GPs, THE NTA AND THE NUMBERS GAME
In good faith, the Substance Misuse Management in General Practice issued guidance now proven to be based on unfounded figures – they were taken at face value from the National Treatment Agency for Substance Misuse. Peter O’Loughlin puts the record straight.
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Many – perhaps most of us – have become accustomed, even weary, of the plethora of self-congratulatory announcements issued by the National Treatment Agency for Substance Misuse. Most of the spin aims to persuade us that protocols and implementations of the current drug treatment strategy are succcessful. Indeed, such is the glutof these proclamationsof success, that there is a temptation, at least by this writer, to skip them in favour of more factual and unbiased reading.
On the other hand, when a responsible and professional network such as the Substance Misuse Management In General Practice chooses to re-issue verbatim one of the more misleading documents emanating from the NTA, and endorse it as an “important report”, this writer sits up and pays attention.
While acknowledging that government targets for reducing drug-related deaths have not been met, it makes the following claim: “Drug related deaths have gone down in recent years”.
It then purports to show how harm reduction “combines work aimed directly at reducing the number of drug-related deaths and blood-borne virus infections, with wider goals of preventing drug misuse and of encouraging stabilisation in treatment and support for abstinence”.
It is the intention of this article, with the aid of statistical evidence from the Office of National Statistics and the Health Protection Agency, to show that the claim relating to drug deaths is palpably misleading – and that the current emphasis on harm reduction is failing not only in reducing drug deaths, but that they are actually increasing. This is alongside the abysmal failure of inappropriately named “harm reduction” methods to contain the escalation of blood-borne diseases.
OFFICE OF NATIONAL STATISTICS' FIGURES.
The following facts for drug deaths arising from misuse were published by the ONS in its April 2007 and autumn 2008 reports.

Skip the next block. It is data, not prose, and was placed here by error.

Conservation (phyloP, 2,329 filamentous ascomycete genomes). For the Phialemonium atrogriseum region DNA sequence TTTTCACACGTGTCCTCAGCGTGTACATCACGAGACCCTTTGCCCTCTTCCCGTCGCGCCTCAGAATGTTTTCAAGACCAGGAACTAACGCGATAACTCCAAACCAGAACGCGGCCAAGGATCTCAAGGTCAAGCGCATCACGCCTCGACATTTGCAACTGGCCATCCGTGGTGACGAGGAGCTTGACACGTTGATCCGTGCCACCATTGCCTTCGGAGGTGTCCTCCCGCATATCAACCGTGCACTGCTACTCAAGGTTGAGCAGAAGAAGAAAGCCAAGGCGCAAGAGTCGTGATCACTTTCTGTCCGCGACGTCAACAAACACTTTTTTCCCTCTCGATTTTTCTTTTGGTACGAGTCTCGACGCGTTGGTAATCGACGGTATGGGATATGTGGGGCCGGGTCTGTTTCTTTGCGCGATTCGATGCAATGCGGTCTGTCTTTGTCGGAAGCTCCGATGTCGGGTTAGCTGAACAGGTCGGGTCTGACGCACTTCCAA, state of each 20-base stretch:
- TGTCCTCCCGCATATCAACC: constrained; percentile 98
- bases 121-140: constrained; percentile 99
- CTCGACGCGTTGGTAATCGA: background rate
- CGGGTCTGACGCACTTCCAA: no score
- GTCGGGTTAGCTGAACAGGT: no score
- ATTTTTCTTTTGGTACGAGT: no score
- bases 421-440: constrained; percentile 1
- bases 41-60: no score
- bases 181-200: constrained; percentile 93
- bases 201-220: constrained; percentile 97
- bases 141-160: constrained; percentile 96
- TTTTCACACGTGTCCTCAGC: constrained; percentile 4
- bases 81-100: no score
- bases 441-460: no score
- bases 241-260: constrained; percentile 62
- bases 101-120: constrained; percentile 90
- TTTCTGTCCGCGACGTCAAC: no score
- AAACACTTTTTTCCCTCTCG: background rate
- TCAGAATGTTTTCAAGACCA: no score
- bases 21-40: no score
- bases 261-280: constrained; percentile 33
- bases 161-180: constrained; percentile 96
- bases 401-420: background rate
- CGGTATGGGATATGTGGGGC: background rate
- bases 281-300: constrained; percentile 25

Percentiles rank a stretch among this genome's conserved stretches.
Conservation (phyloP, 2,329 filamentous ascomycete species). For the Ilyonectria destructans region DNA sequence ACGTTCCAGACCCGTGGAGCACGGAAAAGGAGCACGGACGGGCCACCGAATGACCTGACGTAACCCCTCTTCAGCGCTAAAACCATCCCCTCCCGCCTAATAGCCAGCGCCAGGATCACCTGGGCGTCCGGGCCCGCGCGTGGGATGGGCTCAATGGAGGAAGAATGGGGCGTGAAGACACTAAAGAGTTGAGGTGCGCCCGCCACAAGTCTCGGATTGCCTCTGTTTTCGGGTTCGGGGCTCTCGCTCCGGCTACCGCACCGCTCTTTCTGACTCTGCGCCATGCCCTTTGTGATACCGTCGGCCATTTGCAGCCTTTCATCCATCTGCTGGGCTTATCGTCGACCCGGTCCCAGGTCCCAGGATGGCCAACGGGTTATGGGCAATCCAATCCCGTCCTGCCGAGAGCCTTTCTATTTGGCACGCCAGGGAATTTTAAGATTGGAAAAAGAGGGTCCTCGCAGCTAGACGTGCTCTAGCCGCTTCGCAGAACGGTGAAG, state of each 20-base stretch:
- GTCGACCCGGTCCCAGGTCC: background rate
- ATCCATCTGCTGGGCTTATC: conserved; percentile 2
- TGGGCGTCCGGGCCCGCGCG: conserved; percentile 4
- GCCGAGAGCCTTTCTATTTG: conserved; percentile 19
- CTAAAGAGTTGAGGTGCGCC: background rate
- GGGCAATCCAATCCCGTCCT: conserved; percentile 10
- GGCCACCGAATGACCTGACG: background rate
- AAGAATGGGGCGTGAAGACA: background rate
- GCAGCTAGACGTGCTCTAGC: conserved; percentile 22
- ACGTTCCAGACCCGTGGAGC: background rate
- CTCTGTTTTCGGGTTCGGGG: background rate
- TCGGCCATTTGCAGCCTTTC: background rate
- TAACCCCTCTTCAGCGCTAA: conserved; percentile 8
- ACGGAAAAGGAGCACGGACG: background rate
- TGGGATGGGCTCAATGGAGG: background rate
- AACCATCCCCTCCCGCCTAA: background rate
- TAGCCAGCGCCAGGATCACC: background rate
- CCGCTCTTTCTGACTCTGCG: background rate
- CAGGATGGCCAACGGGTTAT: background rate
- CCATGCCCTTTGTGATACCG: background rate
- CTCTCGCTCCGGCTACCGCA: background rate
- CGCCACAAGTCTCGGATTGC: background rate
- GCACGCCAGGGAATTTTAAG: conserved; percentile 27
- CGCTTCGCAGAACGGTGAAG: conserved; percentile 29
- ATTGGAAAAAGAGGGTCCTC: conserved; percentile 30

Drug deaths from heroin and morphine are increasing year on year
In 2003-4 there was a marked increase in drug-related deaths which were largely attributed to heroin, methadone and morphine.
Drug-related deaths are the highest in five years.
The total number of drug-poisoning deaths arising from drug misuse in 2007 increased by 16% from 2006, to 2,640.
In 2007, 196 deaths involving cocaine occurred, the highest number of deaths involving cocaine since records by the Office of National Statistics began in 1993.
Deaths attributed to methadone are at their highest since 1999. In 2007, methadone-related deaths increased by 35% over 2006 to 325.
HEALTH PROTECTION AGENCY FACTS.
The following facts were published by the Health Protection Agency.
The level of HIV infection among injecting drug users (IDUs) in England and Wales is higher now than at the start of the decade.
In London, where the prevalence of HIV in IDUs is higher than elsewhere in England and Wales, one in 20 IDUs is infected.
In the remainder of England and Wales, HIV among IDUs has risen from about one in 400 in 2002 to about one in 150 in 2006.
The prevalence of hepatitis C among IDUs has risen from 33% in 2000 to 42% in 2006.
About one in five IDUs has hepatitis B infection, which extrapolates as an increase approaching 200% since 1997.
FACING THE FACTS.
It is self evident from the facts that the disproportionate emphasis on harm reduction is failing to achieve that which the NTA document would have us believe.
The author(s) of the document contents have – knowingly or unknowingly – resorted to a technique known as ‘perception management’. This process could be regarded as more sinister than spin, since it seeks to bury the truth under a garbage of rhetoric in order to manufacture a ‘truth’ designed to influence or change the perceptions of a targeted audience.
Via email, I expressed my disappointment to the SMMGP for publishing as a “policy update” the NTA document, together with the endorsement the SMMGP gave. I now place on record my appreciation to Dr Chris Ford for the courtesy and promptness of her response.
In an age where avoidance of responsibility is so common, I also take this opportunity of expressing my admiration and respect for the forthrightness of her “mea culpa”, together with the integrity and that rare quality of humility which she displayed in our subsequent correspondence.
PETER O’LOUGHLIN is certificated in substance misuse and dependency by the Department of Addictive Behaviours, St George’s Medical School and Addaction, is an associate member of the Medical Council on Alcohol, a registered psychotherapist and clinical hypnotherapist. His 25 years’ experience spans detox, street work, rehabilitation,1:1 and group counselling.